The radical mechanism of biological methane synthesis by methylcoenzyme M reductase

Thanyaporn Wongnate, Dariusz Sliwa, Bojana Ginovska, Dayle Smith, Matthew W. Wolf, Nicolai Lehnert, Simone Raugei, Stephen W. Ragsdale

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Abstract

Methyl-coenzyme M reductase, the rate-limiting enzyme in methanogenesis and anaerobic methane oxidation, is responsible for the biological production of more than 1 billion tons of methane per year. The mechanism of methane synthesis is thought to involve either methylnickel(III) or methyl radical/Ni(II)-thiolate intermediates. We employed transient kinetic, spectroscopic, and computational approaches to study the reaction between the active Ni(I) enzyme and substrates. Consistent with the methyl radical-based mechanism, there was no evidence for a methyl-Ni(III) species; furthermore, magnetic circular dichroism spectroscopy identified the Ni(II)-thiolate intermediate. Temperature-dependent transient kinetics also closely matched density functional theory predictions of the methyl radical mechanism. Identifying the key intermediate in methanogenesis provides fundamental insights to develop better catalysts for producing and activating an important fuel and potent greenhouse gas.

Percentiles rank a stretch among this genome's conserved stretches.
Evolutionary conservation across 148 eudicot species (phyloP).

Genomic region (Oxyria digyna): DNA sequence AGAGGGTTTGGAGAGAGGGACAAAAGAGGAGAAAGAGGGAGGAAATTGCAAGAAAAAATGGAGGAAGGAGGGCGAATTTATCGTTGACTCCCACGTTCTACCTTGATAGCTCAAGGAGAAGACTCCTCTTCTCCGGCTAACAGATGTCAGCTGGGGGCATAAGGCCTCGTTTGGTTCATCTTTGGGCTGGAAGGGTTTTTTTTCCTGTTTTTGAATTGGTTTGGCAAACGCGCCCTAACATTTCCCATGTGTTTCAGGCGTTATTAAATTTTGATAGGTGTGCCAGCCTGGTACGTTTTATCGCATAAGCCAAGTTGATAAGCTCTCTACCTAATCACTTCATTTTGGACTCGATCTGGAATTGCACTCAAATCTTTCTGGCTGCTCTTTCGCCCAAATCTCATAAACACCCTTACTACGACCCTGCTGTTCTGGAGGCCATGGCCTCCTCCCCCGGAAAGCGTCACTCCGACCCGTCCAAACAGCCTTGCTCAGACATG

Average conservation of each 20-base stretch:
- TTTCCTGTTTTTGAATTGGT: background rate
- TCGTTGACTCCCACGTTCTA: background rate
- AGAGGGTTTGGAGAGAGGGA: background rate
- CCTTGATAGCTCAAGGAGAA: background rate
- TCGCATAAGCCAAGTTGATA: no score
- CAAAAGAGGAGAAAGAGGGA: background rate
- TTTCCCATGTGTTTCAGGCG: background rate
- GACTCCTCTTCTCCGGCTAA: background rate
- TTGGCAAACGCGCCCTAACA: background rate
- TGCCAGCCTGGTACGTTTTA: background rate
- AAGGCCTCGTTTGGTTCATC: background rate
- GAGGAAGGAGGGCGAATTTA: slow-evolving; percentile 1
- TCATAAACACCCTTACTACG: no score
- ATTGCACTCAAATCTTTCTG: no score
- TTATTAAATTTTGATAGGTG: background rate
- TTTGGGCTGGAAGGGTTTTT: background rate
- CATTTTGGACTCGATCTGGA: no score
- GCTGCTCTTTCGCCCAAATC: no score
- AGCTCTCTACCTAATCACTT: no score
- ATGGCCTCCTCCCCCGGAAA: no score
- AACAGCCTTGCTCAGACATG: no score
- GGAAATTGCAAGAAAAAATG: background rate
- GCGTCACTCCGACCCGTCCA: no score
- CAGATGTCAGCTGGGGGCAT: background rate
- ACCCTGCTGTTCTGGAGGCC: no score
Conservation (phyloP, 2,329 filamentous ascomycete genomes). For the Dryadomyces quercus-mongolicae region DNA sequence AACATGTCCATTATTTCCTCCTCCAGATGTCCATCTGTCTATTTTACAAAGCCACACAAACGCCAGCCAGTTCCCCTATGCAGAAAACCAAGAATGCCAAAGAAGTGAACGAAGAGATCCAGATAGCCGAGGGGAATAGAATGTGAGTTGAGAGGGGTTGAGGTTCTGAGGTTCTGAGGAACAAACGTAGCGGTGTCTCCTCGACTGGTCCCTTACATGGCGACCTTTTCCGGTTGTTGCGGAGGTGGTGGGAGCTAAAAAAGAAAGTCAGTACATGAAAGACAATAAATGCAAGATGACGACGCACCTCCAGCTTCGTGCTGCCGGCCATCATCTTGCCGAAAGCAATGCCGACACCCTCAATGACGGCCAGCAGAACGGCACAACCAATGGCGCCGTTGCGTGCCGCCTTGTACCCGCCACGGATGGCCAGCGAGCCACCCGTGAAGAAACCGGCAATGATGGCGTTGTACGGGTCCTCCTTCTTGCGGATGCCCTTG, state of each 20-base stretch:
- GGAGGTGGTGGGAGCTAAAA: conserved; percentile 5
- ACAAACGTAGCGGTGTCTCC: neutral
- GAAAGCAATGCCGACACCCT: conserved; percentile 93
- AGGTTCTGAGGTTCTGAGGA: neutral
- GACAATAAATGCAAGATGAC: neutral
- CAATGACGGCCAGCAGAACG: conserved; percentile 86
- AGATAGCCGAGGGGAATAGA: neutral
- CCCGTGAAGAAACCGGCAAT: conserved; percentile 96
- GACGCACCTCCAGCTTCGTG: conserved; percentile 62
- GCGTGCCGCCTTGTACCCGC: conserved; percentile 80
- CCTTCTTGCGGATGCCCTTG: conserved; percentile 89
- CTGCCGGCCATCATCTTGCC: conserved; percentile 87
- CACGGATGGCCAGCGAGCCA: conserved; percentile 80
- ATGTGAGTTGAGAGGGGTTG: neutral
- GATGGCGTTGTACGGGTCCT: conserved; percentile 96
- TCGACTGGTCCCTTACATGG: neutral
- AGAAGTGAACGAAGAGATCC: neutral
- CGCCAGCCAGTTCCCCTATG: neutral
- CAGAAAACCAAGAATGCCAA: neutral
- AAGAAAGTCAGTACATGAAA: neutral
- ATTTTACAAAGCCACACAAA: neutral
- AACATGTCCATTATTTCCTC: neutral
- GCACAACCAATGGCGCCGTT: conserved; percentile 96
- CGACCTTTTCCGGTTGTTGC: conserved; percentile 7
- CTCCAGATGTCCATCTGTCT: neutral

Original languageEnglish
Pages (from-to)953-958
Number of pages6
JournalScience
Volume352
Issue number6288
DOIs
Publication statusPublished - May 20 2016

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Cite this

Wongnate, T., Sliwa, D., Ginovska, B., Smith, D., Wolf, M. W., Lehnert, N., Raugei, S., & Ragsdale, S. W. (2016). The radical mechanism of biological methane synthesis by methylcoenzyme M reductase. Science, 352(6288), 953-958. https://doi.org/10.1126/science.aaf0616